Ornamental grasses can add a touch of grace and beauty to your landscape – especially as other plants begin to die back in fall, leaving the gorgeous seed plumes to wave and rustle in the breeze. While often underrated as garden plants, the appeal of the soothing sound and hypnotic sway of ornamental grasses grows over time.
Advantages of Ornamental Grasses
In addition to their gorgeous glowing shape and lovely colors, ornamental grasses have some distinct advantages, including:
Add motion and sound to the garden.
Attract birds to your yard.
Largely disease-free and easy to grow.
Deer and critter resistant.
Low maintenance, requiring little attention.
Offer year-round interest.
Contribute to any landscape plan, whether featured as specimens, grown in containers, or used as fillers.
About Ornamental Grasses
There are many different kinds of ornamental grasses, from subtle fescues to eye-catching miscanthus, fountain grass, and switchgrass varieties. When choosing an ornamental grass for your garden, there are several things to keep in mind:
Growing Habits: Some ornamental grasses grow in single clumps that get larger and larger, while other plants (called “running grasses”) spread by rhizomes that can sometimes become invasive. If you’re looking for a self-contained specimen, go for a clumping variety; if you’re trying to fill in an area, choose a running type.
Growing Season: Cool-season ornamental grasses do best in cooler temperatures, growing primarily in spring and fall and staying green well into cold weather. Warm-season grasses thrive in the summer, beginning to grow after the weather is good and warm, and some may not be winter hardy in your area.
Color: The distinctive foliage of ornamental grasses can be green, blue, or red, and some are even striped or spotted with white or yellow. The flower and seed spikes rise up above the foliage in plumes of white, yellow, silver, red, pink, or beige.
Size and Shape: Ornamental grasses range from small 6” mounds to giant 10’ waving plumes. Clumping varieties will be mounded in shape while running varieties will eventually form a dense mat. You won’t be able to control the size of your grass by pruning, so be sure to pick one that will stay the size and shape you want.
Winter Hardiness: Some ornamental grasses may survive year-round in your area while others won’t. If you’re looking for perennial grasses, avoid non-hardy varieties (such as red fountain grass) which appear in garden centers in spring for use in summer containers.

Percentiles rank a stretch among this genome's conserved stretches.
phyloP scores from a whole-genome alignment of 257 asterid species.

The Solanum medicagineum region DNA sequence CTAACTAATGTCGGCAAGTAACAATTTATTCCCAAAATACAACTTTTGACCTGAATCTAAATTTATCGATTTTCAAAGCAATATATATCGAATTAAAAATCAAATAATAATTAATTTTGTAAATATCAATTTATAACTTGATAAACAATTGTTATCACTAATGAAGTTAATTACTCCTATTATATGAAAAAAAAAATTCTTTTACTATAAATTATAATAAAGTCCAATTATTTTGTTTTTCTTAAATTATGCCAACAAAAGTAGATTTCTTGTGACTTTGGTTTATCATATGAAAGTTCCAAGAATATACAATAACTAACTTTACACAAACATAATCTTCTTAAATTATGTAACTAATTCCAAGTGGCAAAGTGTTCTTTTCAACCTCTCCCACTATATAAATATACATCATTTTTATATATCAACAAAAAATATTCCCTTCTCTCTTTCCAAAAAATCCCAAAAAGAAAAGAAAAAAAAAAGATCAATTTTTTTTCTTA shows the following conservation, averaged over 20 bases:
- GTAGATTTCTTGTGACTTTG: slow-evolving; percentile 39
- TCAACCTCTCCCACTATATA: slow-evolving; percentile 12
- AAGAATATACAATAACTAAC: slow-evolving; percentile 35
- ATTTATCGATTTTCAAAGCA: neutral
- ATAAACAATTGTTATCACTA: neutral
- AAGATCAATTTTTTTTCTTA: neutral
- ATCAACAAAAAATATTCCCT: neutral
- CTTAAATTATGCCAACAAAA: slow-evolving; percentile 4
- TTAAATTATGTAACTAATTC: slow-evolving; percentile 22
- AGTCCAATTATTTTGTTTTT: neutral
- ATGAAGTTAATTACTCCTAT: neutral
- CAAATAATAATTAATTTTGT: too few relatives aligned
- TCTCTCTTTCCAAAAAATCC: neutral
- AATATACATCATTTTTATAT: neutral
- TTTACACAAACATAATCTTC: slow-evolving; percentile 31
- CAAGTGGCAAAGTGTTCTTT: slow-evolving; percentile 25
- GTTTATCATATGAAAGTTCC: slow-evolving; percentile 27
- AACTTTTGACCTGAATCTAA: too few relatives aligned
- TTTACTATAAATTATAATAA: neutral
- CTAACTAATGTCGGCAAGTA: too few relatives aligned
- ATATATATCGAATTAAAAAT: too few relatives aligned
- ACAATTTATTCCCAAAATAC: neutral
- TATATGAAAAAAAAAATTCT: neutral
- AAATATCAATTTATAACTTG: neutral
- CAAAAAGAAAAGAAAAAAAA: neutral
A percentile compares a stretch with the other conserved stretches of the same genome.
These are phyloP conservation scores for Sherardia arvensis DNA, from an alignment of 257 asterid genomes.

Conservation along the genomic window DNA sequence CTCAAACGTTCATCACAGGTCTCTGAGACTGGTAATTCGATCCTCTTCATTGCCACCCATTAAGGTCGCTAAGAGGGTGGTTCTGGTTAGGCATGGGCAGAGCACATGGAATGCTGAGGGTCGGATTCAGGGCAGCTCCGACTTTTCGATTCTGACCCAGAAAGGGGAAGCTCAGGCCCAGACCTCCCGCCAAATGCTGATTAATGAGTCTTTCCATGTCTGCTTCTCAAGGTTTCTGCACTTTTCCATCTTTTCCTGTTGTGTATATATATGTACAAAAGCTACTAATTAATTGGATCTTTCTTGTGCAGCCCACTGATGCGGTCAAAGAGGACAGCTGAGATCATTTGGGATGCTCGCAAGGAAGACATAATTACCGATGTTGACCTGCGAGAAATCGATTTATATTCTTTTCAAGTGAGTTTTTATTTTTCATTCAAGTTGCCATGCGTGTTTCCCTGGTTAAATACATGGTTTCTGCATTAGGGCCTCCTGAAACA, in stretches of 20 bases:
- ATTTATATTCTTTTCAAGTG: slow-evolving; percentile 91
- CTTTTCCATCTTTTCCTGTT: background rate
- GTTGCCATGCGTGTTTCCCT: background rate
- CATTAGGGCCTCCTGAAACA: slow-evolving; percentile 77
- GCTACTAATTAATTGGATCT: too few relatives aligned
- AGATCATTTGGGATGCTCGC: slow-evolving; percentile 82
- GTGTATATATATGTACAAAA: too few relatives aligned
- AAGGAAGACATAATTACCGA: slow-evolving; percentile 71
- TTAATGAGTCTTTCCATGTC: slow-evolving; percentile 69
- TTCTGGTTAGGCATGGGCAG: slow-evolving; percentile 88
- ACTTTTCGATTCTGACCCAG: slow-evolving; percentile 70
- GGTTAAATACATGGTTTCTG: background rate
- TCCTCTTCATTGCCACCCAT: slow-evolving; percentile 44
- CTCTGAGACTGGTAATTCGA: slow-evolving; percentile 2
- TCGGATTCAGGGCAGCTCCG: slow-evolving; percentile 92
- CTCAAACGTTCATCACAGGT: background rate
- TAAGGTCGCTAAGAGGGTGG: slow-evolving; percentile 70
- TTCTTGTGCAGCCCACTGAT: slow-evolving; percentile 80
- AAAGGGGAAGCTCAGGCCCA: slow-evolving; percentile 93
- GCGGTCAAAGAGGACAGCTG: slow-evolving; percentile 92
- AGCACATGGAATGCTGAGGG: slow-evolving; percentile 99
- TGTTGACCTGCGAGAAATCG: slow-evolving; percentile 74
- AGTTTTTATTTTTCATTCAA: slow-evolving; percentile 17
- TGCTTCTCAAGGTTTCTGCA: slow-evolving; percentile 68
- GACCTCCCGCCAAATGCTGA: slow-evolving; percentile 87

Winter Behavior: Some ornamental grasses are evergreen while others dies back completely in the winter. Still others are a mixture of the two.
Growing Conditions for Ornamental Grasses
Hardiness: Varies. Read labels to make sure you’re buying an ornamental grass that will thrive in your area.
Soil: Well-draining, fertile (but not overly rich) soil. Ornamental grasses hate to be soggy, but otherwise tolerate a range of soils.
Water: Once established, ornamental grasses need very little irrigation except during severe drought.
Light: Ornamental grasses do best in full sun.
Fertilizer: Feed ornamental grasses in the spring with a slow-release fertilizer that’s slightly higher in nitrogen. Don’t overfeed during the season, or the grasses will get too leafy and flop over.
Diseases & Pests: Largely insect and disease free! The biggest problem with ornamental grasses is rot due to waterlogged soil.
Planting and Growing Tips for Ornamental Grasses
Planting Time: Plant ornamental grasses in spring or fall. Spring gives them the most time to become established, but fall can work if you plant early.
Planting Depth: Plant ornamental grasses at the same depth as they were in the pot, so the plants aren’t sitting too low in the soil.
Spacing: Count on at least three years for ornamental grasses to reach their full size. Space them with their full-grown size in mind, so they won’t end up crowded. As a good rule of thumb, space ornamental grasses as far apart as they will eventually grow tall.
Dividing: If your grass clumps start to look bare in the center, it’s time to divide them. The best time to divide ornamental grasses in the spring, just as they begin to sprout. You can also divide in very early fall when growth slows but there’s still a month or so of warm weather for the roots to become established.
Mulch: Mulch is great for protecting plant roots, but wait until the grasses have been nipped by a few frosts before applying winter mulch.
Cutting Back: Whether your grasses stay green or turn brown over the winter, you should leave the foliage in place. In early spring, cut back brown foliage to just a few inches high, and thin out dead leaves from evergreens as needed.
Dormancy: Grasses native to drought-prone or desert climates may go dormant during the dry season, regardless of how much you water them. Allow these ornamental grasses to do their thing, and wait for them to perk back up as the season changes.